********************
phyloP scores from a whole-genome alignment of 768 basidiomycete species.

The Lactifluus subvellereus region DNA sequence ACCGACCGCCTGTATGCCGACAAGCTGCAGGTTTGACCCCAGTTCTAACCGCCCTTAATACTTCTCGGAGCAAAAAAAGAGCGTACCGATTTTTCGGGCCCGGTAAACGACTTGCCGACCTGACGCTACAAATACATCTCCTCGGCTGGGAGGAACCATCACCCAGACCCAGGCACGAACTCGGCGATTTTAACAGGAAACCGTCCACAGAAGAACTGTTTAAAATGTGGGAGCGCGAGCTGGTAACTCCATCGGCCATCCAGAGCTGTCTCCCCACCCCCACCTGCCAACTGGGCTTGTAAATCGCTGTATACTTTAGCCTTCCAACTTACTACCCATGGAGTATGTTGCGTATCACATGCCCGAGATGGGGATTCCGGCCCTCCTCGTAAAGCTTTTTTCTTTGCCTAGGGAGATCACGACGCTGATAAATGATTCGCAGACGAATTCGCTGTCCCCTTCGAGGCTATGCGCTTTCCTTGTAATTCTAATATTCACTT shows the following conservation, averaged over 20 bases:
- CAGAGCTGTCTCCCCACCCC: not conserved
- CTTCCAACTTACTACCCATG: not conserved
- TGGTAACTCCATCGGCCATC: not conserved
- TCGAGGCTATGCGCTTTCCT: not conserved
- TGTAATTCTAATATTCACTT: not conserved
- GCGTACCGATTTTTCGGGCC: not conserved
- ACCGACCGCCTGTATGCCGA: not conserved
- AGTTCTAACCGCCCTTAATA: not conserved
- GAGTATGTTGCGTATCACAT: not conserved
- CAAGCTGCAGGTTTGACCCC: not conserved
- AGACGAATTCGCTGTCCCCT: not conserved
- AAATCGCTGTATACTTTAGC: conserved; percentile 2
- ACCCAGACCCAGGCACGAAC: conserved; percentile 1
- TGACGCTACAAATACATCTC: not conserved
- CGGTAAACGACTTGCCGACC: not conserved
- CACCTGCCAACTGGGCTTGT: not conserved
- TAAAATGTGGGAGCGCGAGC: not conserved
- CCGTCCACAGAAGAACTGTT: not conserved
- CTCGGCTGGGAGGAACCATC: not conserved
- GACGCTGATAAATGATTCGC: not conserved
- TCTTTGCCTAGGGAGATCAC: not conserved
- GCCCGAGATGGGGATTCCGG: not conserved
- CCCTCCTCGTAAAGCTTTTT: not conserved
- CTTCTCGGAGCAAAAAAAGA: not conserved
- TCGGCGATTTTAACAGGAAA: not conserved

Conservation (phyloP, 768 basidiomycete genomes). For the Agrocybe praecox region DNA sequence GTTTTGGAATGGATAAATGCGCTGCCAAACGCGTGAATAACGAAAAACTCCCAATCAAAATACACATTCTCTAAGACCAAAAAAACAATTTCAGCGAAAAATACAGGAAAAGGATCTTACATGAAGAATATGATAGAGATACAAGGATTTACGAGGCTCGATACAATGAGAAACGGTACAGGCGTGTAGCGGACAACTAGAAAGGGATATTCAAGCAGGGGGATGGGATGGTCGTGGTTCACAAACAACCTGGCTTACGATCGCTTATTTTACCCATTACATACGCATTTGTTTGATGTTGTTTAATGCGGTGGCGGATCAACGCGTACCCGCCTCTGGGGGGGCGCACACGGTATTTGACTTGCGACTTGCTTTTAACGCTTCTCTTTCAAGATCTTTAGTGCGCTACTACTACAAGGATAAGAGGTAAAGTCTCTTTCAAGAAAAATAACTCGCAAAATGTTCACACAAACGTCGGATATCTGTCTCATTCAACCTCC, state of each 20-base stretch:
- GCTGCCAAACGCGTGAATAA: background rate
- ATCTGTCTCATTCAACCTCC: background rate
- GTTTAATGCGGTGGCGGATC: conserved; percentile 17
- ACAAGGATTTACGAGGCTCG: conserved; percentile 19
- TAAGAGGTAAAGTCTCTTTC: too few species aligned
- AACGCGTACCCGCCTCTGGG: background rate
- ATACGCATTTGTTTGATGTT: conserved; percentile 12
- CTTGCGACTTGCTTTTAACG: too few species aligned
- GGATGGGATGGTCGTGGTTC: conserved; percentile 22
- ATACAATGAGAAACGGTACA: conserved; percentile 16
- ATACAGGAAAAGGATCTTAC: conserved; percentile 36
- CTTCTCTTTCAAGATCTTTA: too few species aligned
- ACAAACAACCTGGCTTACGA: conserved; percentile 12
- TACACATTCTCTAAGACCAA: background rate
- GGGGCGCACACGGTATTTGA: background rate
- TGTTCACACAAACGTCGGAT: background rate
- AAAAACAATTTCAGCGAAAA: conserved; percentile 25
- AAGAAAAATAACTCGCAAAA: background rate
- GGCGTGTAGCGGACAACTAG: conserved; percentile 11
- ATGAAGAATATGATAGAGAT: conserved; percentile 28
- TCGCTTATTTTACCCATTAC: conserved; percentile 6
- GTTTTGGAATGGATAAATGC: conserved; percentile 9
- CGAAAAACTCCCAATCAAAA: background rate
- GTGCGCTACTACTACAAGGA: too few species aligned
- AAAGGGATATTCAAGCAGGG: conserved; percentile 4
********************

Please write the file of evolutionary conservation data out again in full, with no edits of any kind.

phyloP scores from a whole-genome alignment of 768 basidiomycete species.

The Lactifluus subvellereus region DNA sequence ACCGACCGCCTGTATGCCGACAAGCTGCAGGTTTGACCCCAGTTCTAACCGCCCTTAATACTTCTCGGAGCAAAAAAAGAGCGTACCGATTTTTCGGGCCCGGTAAACGACTTGCCGACCTGACGCTACAAATACATCTCCTCGGCTGGGAGGAACCATCACCCAGACCCAGGCACGAACTCGGCGATTTTAACAGGAAACCGTCCACAGAAGAACTGTTTAAAATGTGGGAGCGCGAGCTGGTAACTCCATCGGCCATCCAGAGCTGTCTCCCCACCCCCACCTGCCAACTGGGCTTGTAAATCGCTGTATACTTTAGCCTTCCAACTTACTACCCATGGAGTATGTTGCGTATCACATGCCCGAGATGGGGATTCCGGCCCTCCTCGTAAAGCTTTTTTCTTTGCCTAGGGAGATCACGACGCTGATAAATGATTCGCAGACGAATTCGCTGTCCCCTTCGAGGCTATGCGCTTTCCTTGTAATTCTAATATTCACTT shows the following conservation, averaged over 20 bases:
- CAGAGCTGTCTCCCCACCCC: not conserved
- CTTCCAACTTACTACCCATG: not conserved
- TGGTAACTCCATCGGCCATC: not conserved
- TCGAGGCTATGCGCTTTCCT: not conserved
- TGTAATTCTAATATTCACTT: not conserved
- GCGTACCGATTTTTCGGGCC: not conserved
- ACCGACCGCCTGTATGCCGA: not conserved
- AGTTCTAACCGCCCTTAATA: not conserved
- GAGTATGTTGCGTATCACAT: not conserved
- CAAGCTGCAGGTTTGACCCC: not conserved
- AGACGAATTCGCTGTCCCCT: not conserved
- AAATCGCTGTATACTTTAGC: conserved; percentile 2
- ACCCAGACCCAGGCACGAAC: conserved; percentile 1
- TGACGCTACAAATACATCTC: not conserved
- CGGTAAACGACTTGCCGACC: not conserved
- CACCTGCCAACTGGGCTTGT: not conserved
- TAAAATGTGGGAGCGCGAGC: not conserved
- CCGTCCACAGAAGAACTGTT: not conserved
- CTCGGCTGGGAGGAACCATC: not conserved
- GACGCTGATAAATGATTCGC: not conserved
- TCTTTGCCTAGGGAGATCAC: not conserved
- GCCCGAGATGGGGATTCCGG: not conserved
- CCCTCCTCGTAAAGCTTTTT: not conserved
- CTTCTCGGAGCAAAAAAAGA: not conserved
- TCGGCGATTTTAACAGGAAA: not conserved

Conservation (phyloP, 768 basidiomycete genomes). For the Agrocybe praecox region DNA sequence GTTTTGGAATGGATAAATGCGCTGCCAAACGCGTGAATAACGAAAAACTCCCAATCAAAATACACATTCTCTAAGACCAAAAAAACAATTTCAGCGAAAAATACAGGAAAAGGATCTTACATGAAGAATATGATAGAGATACAAGGATTTACGAGGCTCGATACAATGAGAAACGGTACAGGCGTGTAGCGGACAACTAGAAAGGGATATTCAAGCAGGGGGATGGGATGGTCGTGGTTCACAAACAACCTGGCTTACGATCGCTTATTTTACCCATTACATACGCATTTGTTTGATGTTGTTTAATGCGGTGGCGGATCAACGCGTACCCGCCTCTGGGGGGGCGCACACGGTATTTGACTTGCGACTTGCTTTTAACGCTTCTCTTTCAAGATCTTTAGTGCGCTACTACTACAAGGATAAGAGGTAAAGTCTCTTTCAAGAAAAATAACTCGCAAAATGTTCACACAAACGTCGGATATCTGTCTCATTCAACCTCC, state of each 20-base stretch:
- GCTGCCAAACGCGTGAATAA: background rate
- ATCTGTCTCATTCAACCTCC: background rate
- GTTTAATGCGGTGGCGGATC: conserved; percentile 17
- ACAAGGATTTACGAGGCTCG: conserved; percentile 19
- TAAGAGGTAAAGTCTCTTTC: too few species aligned
- AACGCGTACCCGCCTCTGGG: background rate
- ATACGCATTTGTTTGATGTT: conserved; percentile 12
- CTTGCGACTTGCTTTTAACG: too few species aligned
- GGATGGGATGGTCGTGGTTC: conserved; percentile 22
- ATACAATGAGAAACGGTACA: conserved; percentile 16
- ATACAGGAAAAGGATCTTAC: conserved; percentile 36
- CTTCTCTTTCAAGATCTTTA: too few species aligned
- ACAAACAACCTGGCTTACGA: conserved; percentile 12
- TACACATTCTCTAAGACCAA: background rate
- GGGGCGCACACGGTATTTGA: background rate
- TGTTCACACAAACGTCGGAT: background rate
- AAAAACAATTTCAGCGAAAA: conserved; percentile 25
- AAGAAAAATAACTCGCAAAA: background rate
- GGCGTGTAGCGGACAACTAG: conserved; percentile 11
- ATGAAGAATATGATAGAGAT: conserved; percentile 28
- TCGCTTATTTTACCCATTAC: conserved; percentile 6
- GTTTTGGAATGGATAAATGC: conserved; percentile 9
- CGAAAAACTCCCAATCAAAA: background rate
- GTGCGCTACTACTACAAGGA: too few species aligned
- AAAGGGATATTCAAGCAGGG: conserved; percentile 4